The Minister stated that last year and the previous year the number of road fatalities had fallen, but an issue that has come up on a number of occasions is the number of serious injuries. I asked previously if, in the Road Safety Authority's annual statistics, the authority could, in addition, examine the reporting of different categories of injury, because that would give a truer picture of what is happening with regard to road safety. If one talks to any consultant or anybody working with those who have sustained serious injuries following collisions or road traffic accidents, one might get a different picture from the one that covers only road fatalities. While 152 is still exceptionally high - too high - I expect that the figure for those with serious injuries and those who are left in a critical condition is probably much higher. It is important to get a truer picture of road safety by including the figures on serious injuries as well.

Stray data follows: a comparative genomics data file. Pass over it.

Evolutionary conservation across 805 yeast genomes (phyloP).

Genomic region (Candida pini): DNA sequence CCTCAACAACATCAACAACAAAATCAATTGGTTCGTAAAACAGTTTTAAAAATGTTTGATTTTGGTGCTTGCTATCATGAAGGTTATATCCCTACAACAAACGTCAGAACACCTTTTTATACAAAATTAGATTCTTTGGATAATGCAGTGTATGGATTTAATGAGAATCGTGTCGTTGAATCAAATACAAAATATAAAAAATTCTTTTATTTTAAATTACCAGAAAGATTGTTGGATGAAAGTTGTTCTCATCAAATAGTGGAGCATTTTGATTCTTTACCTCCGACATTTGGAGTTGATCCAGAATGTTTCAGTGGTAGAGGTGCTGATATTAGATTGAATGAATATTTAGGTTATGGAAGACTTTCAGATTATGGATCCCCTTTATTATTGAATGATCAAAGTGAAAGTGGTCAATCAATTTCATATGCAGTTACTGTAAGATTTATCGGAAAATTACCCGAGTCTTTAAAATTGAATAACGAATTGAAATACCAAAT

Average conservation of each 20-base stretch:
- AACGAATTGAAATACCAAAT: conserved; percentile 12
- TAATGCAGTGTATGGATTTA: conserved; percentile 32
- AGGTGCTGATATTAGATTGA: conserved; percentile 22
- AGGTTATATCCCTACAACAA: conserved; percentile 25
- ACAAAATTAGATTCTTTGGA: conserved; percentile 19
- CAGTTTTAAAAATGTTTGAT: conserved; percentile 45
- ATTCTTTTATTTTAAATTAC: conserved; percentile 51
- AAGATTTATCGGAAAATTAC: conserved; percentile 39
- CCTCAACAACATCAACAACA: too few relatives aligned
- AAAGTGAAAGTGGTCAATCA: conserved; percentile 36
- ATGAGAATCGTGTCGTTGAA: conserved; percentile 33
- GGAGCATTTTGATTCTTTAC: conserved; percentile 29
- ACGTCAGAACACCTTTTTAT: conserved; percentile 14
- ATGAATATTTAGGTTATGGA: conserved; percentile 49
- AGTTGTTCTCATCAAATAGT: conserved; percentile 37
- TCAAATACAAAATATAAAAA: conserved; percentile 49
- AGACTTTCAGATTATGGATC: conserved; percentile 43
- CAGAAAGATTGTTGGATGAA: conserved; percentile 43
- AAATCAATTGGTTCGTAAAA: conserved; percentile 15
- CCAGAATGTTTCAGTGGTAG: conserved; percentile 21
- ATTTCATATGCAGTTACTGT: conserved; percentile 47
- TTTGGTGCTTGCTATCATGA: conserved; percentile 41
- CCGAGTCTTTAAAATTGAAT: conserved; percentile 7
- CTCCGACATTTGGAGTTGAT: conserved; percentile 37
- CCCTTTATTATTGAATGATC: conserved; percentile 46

In the Minister's contacts with the Road Safety Authority, has the authority at any time raised concerns about the level of or the potential for a drop in enforcement by the Garda due to the reduction in the number of gardaí because of Government decisions that have been taken?
To update Deputy Wallace, the current state of play is that the Minister for Justice and Equality, Deputy Shatter, has asked the Road Safety Authority and my Department to write to him with our views on the report that has been published and also our suggestions as to how the penalty points system can be made more robust. That letter has since issued to the Minister, Deputy Shatter, and we are in the process of arranging a meeting involving him and his officials, me and my officials, and the RSA to make further progress on the matter.